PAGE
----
The Utah Jazz of the 1987-88 season were a team on the rise. It was the third season of the John Stockton-Karl Malone pairing, and it was already clear they were going to be (as is the popular saying nowadays) a problem. Utah went 47-35 in 87-88 and earned a date with the Portland Trailblazers in the first round of that year's playoffs, handling them in four games. This set up a matchup with the defending champion Los Angeles Lakers, led by the tried-and-true trio of Magic Johnson, Kareem Abdul-Jabbar, and James Worthy.
That Lakers team had a bigger target on their back than normal. Pat Riley told the crowd at the 1987 championship parade that there would be another one come summer 1988. Nobody likes that kind of arrogance except Lakers fans, so everyone in the NBA was gunning for the Lakers' throne. It was all for naught during the regular season, however, as Los Angeles won 62 games and earned the first seed in the Western Conference playoff picture. After a clean sweep of the San Antonio Spurs in Round 1, the Lakers were set to go up against the upstart Jazz in Round 2.
The young guns from Utah gave the grizzled championship vets from Los Angeles a good run for their money, but it all came to an end on May 21, 1988. Following a devastating last-second loss in Game 5 despite Stockton's playoff-record 24 assists, the Jazz managed to force a deciding return to Los Angeles after winning Game 6 in Utah. In Game 7, Stockton once again shone. Playing all 48 minutes, Stockton dished 20 dimes and scored 29 points on 10-for-15 shooting. His running mate in Malone matched his double-double in a different manner, putting up 31 points and 15 rebounds. Despite those heroic efforts, the Jazz fell to the Lakers 109-98, unable to overcome 20-plus point efforts from Byron Scott, Johnson, and Worthy.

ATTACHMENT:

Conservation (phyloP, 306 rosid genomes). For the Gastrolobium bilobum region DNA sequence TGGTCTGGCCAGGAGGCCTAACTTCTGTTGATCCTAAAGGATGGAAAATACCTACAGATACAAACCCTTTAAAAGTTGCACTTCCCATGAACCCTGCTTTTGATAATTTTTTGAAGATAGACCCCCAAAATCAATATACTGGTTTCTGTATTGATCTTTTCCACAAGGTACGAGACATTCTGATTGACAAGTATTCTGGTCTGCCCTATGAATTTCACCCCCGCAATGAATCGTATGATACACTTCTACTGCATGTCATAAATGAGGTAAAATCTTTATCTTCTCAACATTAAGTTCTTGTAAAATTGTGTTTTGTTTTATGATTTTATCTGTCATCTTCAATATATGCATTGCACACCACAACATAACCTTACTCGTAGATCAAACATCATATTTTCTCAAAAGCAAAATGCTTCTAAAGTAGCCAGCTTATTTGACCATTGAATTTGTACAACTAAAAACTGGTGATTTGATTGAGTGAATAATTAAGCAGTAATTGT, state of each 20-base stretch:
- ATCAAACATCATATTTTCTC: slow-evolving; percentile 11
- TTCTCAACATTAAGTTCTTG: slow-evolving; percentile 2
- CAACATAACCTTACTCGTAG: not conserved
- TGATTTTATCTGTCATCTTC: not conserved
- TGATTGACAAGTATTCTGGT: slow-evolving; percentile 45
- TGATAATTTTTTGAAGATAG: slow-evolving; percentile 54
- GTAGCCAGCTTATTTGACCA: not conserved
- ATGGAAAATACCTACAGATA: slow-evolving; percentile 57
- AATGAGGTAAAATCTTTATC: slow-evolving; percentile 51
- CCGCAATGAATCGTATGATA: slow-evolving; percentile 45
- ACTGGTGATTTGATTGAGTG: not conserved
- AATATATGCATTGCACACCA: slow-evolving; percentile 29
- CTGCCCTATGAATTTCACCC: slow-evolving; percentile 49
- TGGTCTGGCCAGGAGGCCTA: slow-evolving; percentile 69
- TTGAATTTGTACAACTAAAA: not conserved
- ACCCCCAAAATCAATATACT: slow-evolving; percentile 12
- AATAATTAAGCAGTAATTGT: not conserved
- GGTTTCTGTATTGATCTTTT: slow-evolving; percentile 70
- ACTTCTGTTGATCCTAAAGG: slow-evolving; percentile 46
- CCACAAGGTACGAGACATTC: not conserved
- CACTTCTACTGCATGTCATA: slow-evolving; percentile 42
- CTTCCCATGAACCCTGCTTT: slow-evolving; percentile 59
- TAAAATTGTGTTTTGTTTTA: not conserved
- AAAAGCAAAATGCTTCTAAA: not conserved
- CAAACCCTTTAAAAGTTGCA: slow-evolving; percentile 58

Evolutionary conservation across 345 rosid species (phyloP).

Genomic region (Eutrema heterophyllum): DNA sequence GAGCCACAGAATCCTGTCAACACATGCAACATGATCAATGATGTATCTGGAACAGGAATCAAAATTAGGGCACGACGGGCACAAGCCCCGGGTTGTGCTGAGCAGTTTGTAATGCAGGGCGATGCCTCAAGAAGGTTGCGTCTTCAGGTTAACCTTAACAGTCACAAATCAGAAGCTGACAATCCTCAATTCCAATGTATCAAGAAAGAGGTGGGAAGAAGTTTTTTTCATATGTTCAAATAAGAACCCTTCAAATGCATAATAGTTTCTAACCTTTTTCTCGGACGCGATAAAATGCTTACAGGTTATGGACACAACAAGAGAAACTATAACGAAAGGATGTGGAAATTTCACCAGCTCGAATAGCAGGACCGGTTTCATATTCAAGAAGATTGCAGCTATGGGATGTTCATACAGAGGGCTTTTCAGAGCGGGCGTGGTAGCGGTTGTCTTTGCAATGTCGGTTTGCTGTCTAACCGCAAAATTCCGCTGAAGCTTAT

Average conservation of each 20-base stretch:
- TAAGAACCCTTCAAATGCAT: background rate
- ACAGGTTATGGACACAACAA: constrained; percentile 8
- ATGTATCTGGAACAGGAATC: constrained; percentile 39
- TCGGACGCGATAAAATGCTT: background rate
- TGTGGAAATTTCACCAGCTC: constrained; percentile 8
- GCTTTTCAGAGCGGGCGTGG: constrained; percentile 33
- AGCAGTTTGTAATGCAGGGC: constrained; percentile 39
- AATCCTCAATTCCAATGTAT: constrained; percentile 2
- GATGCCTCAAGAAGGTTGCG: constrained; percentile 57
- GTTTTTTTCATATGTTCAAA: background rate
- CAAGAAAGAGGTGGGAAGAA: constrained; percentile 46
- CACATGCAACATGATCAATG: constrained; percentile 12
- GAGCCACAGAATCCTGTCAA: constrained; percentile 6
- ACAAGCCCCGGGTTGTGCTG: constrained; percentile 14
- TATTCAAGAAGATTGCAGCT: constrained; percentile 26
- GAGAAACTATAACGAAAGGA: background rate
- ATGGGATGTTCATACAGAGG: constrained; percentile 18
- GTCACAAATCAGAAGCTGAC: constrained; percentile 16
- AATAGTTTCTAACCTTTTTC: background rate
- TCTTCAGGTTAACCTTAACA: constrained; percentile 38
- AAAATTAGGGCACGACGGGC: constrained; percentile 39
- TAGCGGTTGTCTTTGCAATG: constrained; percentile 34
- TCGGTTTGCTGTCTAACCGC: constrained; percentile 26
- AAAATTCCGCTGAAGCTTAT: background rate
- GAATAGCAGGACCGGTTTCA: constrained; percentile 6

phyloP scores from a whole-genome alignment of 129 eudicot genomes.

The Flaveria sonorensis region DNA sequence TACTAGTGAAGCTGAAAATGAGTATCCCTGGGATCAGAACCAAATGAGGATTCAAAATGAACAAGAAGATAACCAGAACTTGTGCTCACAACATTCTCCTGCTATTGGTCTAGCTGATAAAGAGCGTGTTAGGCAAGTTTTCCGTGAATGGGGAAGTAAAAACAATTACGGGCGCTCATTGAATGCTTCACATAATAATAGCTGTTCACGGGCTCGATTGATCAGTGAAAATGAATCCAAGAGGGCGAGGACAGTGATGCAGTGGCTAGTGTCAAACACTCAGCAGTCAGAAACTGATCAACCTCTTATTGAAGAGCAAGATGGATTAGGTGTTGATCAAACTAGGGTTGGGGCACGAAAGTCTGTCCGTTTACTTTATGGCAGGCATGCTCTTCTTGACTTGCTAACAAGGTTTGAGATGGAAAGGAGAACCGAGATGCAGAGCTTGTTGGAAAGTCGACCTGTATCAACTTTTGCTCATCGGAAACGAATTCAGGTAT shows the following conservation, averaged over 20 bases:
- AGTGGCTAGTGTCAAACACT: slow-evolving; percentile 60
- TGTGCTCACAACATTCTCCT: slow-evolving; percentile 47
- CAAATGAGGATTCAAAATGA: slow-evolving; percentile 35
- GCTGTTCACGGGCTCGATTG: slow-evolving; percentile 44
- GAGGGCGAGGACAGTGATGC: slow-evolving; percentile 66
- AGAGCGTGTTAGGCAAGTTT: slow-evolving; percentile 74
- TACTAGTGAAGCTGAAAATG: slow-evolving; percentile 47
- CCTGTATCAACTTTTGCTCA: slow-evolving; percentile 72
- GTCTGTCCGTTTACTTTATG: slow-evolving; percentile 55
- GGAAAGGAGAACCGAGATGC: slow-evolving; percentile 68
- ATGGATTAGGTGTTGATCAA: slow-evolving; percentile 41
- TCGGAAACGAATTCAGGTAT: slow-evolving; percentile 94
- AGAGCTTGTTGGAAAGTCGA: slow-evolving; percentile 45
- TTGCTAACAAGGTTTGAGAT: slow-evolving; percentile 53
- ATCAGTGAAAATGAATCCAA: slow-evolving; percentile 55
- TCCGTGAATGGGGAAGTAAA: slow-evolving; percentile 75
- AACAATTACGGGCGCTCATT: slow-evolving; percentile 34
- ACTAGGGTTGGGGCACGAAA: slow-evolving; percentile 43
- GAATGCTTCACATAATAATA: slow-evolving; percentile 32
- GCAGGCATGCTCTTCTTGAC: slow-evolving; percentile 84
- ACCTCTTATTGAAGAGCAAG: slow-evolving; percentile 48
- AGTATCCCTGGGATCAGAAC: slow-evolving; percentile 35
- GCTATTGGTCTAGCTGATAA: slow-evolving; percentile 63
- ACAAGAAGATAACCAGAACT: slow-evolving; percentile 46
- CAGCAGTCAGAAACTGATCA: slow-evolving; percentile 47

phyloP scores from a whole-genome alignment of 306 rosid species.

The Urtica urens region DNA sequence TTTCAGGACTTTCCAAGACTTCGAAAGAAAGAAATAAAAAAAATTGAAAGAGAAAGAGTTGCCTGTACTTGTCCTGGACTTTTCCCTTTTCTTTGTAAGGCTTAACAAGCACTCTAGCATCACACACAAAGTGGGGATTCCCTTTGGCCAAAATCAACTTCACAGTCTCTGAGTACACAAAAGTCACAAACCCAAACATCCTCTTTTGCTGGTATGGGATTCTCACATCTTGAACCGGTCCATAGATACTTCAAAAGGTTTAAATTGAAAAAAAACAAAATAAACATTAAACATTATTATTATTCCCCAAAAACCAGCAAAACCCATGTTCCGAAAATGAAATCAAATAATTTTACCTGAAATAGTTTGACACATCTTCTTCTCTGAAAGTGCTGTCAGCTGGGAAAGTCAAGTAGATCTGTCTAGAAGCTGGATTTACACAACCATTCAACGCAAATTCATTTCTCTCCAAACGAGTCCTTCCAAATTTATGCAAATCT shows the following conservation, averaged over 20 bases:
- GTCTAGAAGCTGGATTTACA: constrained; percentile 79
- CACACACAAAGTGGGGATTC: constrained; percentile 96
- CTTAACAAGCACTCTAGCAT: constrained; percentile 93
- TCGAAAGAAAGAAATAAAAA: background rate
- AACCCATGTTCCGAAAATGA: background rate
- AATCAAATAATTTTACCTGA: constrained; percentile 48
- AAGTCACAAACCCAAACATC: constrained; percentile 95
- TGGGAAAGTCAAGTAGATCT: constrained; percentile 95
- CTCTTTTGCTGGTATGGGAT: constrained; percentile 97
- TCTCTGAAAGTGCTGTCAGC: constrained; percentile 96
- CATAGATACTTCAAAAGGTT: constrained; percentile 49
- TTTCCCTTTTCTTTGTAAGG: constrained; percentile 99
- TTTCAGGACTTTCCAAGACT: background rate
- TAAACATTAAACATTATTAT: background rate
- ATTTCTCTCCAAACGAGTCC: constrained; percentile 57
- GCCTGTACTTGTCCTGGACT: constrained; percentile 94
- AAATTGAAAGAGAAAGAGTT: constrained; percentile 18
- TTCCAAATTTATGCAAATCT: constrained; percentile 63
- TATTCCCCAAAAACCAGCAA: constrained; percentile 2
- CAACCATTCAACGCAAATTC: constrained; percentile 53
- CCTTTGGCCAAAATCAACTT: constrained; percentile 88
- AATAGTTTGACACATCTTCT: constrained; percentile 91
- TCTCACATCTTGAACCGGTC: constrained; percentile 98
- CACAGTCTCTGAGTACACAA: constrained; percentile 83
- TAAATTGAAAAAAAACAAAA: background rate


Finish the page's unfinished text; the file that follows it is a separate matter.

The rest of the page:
The Lakers would go on to defeat the Detroit Pistons in that year's Finals, otherwise known as the same Finals where Isiah Thomas injured his ankle and still managed to score 25 in a quarter despite basically limping around. That was a landmark moment in Thomas' career, even if it didn't result in a ring, and he may not have gotten it if Stockton's 20 assists had gotten the Jazz the win, like it would nearly any other time. It's wild to think that, between Game 7 and the brutal Game 5, Stockton dropped 44 assists in two losses.
This would unfortunately be a recurring theme for the Jazz over the next decade; if it wasn't Johnson and the Lakers, it was Michael Jordan and the Chicago Bulls running roughshod over Utah despite Stockton's generational passing talents. But this Game 7 is a pretty stunning loss. It's unlikely we'll see anybody get anywhere close to Stockton's 20 Game 7 assists again, much less lose in the process.